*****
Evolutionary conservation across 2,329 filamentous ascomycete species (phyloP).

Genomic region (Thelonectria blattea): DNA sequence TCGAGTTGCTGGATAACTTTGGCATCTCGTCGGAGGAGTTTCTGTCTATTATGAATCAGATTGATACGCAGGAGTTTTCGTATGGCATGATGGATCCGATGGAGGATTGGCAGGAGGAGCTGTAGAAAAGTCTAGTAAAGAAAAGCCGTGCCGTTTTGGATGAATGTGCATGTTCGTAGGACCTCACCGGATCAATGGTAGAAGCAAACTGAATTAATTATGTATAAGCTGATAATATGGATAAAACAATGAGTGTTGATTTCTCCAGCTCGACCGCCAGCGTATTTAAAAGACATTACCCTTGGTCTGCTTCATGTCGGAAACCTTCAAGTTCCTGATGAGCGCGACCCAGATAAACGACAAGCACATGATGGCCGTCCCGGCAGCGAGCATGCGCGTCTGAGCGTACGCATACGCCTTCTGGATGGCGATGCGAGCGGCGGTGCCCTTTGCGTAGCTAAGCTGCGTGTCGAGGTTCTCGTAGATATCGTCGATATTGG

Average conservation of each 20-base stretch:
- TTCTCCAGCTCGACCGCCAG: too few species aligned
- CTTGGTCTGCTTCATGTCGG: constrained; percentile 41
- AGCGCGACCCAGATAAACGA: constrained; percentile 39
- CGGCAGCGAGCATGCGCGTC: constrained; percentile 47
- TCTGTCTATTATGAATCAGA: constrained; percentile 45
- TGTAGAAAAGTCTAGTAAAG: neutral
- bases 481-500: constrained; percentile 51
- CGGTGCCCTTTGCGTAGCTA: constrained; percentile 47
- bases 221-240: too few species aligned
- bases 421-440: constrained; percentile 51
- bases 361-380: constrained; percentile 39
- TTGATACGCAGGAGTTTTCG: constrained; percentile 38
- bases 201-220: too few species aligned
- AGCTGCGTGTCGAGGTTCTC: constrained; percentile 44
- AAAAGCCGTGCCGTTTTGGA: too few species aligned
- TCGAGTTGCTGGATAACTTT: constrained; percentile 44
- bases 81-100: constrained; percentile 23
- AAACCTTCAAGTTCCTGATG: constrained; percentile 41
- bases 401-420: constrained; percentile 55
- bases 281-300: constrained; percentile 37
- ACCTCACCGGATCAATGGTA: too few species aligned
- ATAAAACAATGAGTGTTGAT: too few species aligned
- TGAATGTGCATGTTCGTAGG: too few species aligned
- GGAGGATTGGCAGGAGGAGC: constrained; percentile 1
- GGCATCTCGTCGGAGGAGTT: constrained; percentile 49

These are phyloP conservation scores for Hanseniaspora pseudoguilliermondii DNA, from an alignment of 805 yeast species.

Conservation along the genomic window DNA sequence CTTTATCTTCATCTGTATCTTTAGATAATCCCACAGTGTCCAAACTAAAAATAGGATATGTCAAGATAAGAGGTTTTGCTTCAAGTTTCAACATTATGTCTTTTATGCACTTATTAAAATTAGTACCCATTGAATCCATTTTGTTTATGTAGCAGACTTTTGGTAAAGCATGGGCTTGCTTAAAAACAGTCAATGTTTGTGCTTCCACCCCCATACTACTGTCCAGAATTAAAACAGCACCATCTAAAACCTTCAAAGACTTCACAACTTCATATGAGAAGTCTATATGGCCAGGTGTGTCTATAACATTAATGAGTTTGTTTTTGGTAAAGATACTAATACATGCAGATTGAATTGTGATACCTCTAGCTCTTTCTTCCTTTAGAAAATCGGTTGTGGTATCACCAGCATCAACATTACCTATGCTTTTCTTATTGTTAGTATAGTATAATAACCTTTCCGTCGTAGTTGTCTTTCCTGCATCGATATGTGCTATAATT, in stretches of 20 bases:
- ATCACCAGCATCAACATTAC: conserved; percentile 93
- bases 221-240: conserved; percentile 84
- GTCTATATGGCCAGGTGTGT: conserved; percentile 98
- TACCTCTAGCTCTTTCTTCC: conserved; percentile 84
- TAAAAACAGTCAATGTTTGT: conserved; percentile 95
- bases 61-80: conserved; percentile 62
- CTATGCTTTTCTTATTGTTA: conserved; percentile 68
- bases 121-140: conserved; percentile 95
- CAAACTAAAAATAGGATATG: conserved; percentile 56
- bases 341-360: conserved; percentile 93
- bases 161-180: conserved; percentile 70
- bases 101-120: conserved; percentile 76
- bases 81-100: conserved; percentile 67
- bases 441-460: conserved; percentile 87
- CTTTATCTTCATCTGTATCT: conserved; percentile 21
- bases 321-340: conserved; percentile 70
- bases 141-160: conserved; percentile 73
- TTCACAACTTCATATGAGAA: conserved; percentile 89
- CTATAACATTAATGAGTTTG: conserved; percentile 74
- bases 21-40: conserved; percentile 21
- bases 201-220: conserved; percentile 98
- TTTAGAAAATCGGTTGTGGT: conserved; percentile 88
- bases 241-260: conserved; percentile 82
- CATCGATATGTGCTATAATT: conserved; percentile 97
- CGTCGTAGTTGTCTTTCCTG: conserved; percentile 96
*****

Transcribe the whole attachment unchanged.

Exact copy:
Evolutionary conservation across 2,329 filamentous ascomycete species (phyloP).

Genomic region (Thelonectria blattea): DNA sequence TCGAGTTGCTGGATAACTTTGGCATCTCGTCGGAGGAGTTTCTGTCTATTATGAATCAGATTGATACGCAGGAGTTTTCGTATGGCATGATGGATCCGATGGAGGATTGGCAGGAGGAGCTGTAGAAAAGTCTAGTAAAGAAAAGCCGTGCCGTTTTGGATGAATGTGCATGTTCGTAGGACCTCACCGGATCAATGGTAGAAGCAAACTGAATTAATTATGTATAAGCTGATAATATGGATAAAACAATGAGTGTTGATTTCTCCAGCTCGACCGCCAGCGTATTTAAAAGACATTACCCTTGGTCTGCTTCATGTCGGAAACCTTCAAGTTCCTGATGAGCGCGACCCAGATAAACGACAAGCACATGATGGCCGTCCCGGCAGCGAGCATGCGCGTCTGAGCGTACGCATACGCCTTCTGGATGGCGATGCGAGCGGCGGTGCCCTTTGCGTAGCTAAGCTGCGTGTCGAGGTTCTCGTAGATATCGTCGATATTGG

Average conservation of each 20-base stretch:
- TTCTCCAGCTCGACCGCCAG: too few species aligned
- CTTGGTCTGCTTCATGTCGG: constrained; percentile 41
- AGCGCGACCCAGATAAACGA: constrained; percentile 39
- CGGCAGCGAGCATGCGCGTC: constrained; percentile 47
- TCTGTCTATTATGAATCAGA: constrained; percentile 45
- TGTAGAAAAGTCTAGTAAAG: neutral
- bases 481-500: constrained; percentile 51
- CGGTGCCCTTTGCGTAGCTA: constrained; percentile 47
- bases 221-240: too few species aligned
- bases 421-440: constrained; percentile 51
- bases 361-380: constrained; percentile 39
- TTGATACGCAGGAGTTTTCG: constrained; percentile 38
- bases 201-220: too few species aligned
- AGCTGCGTGTCGAGGTTCTC: constrained; percentile 44
- AAAAGCCGTGCCGTTTTGGA: too few species aligned
- TCGAGTTGCTGGATAACTTT: constrained; percentile 44
- bases 81-100: constrained; percentile 23
- AAACCTTCAAGTTCCTGATG: constrained; percentile 41
- bases 401-420: constrained; percentile 55
- bases 281-300: constrained; percentile 37
- ACCTCACCGGATCAATGGTA: too few species aligned
- ATAAAACAATGAGTGTTGAT: too few species aligned
- TGAATGTGCATGTTCGTAGG: too few species aligned
- GGAGGATTGGCAGGAGGAGC: constrained; percentile 1
- GGCATCTCGTCGGAGGAGTT: constrained; percentile 49

These are phyloP conservation scores for Hanseniaspora pseudoguilliermondii DNA, from an alignment of 805 yeast species.

Conservation along the genomic window DNA sequence CTTTATCTTCATCTGTATCTTTAGATAATCCCACAGTGTCCAAACTAAAAATAGGATATGTCAAGATAAGAGGTTTTGCTTCAAGTTTCAACATTATGTCTTTTATGCACTTATTAAAATTAGTACCCATTGAATCCATTTTGTTTATGTAGCAGACTTTTGGTAAAGCATGGGCTTGCTTAAAAACAGTCAATGTTTGTGCTTCCACCCCCATACTACTGTCCAGAATTAAAACAGCACCATCTAAAACCTTCAAAGACTTCACAACTTCATATGAGAAGTCTATATGGCCAGGTGTGTCTATAACATTAATGAGTTTGTTTTTGGTAAAGATACTAATACATGCAGATTGAATTGTGATACCTCTAGCTCTTTCTTCCTTTAGAAAATCGGTTGTGGTATCACCAGCATCAACATTACCTATGCTTTTCTTATTGTTAGTATAGTATAATAACCTTTCCGTCGTAGTTGTCTTTCCTGCATCGATATGTGCTATAATT, in stretches of 20 bases:
- ATCACCAGCATCAACATTAC: conserved; percentile 93
- bases 221-240: conserved; percentile 84
- GTCTATATGGCCAGGTGTGT: conserved; percentile 98
- TACCTCTAGCTCTTTCTTCC: conserved; percentile 84
- TAAAAACAGTCAATGTTTGT: conserved; percentile 95
- bases 61-80: conserved; percentile 62
- CTATGCTTTTCTTATTGTTA: conserved; percentile 68
- bases 121-140: conserved; percentile 95
- CAAACTAAAAATAGGATATG: conserved; percentile 56
- bases 341-360: conserved; percentile 93
- bases 161-180: conserved; percentile 70
- bases 101-120: conserved; percentile 76
- bases 81-100: conserved; percentile 67
- bases 441-460: conserved; percentile 87
- CTTTATCTTCATCTGTATCT: conserved; percentile 21
- bases 321-340: conserved; percentile 70
- bases 141-160: conserved; percentile 73
- TTCACAACTTCATATGAGAA: conserved; percentile 89
- CTATAACATTAATGAGTTTG: conserved; percentile 74
- bases 21-40: conserved; percentile 21
- bases 201-220: conserved; percentile 98
- TTTAGAAAATCGGTTGTGGT: conserved; percentile 88
- bases 241-260: conserved; percentile 82
- CATCGATATGTGCTATAATT: conserved; percentile 97
- CGTCGTAGTTGTCTTTCCTG: conserved; percentile 96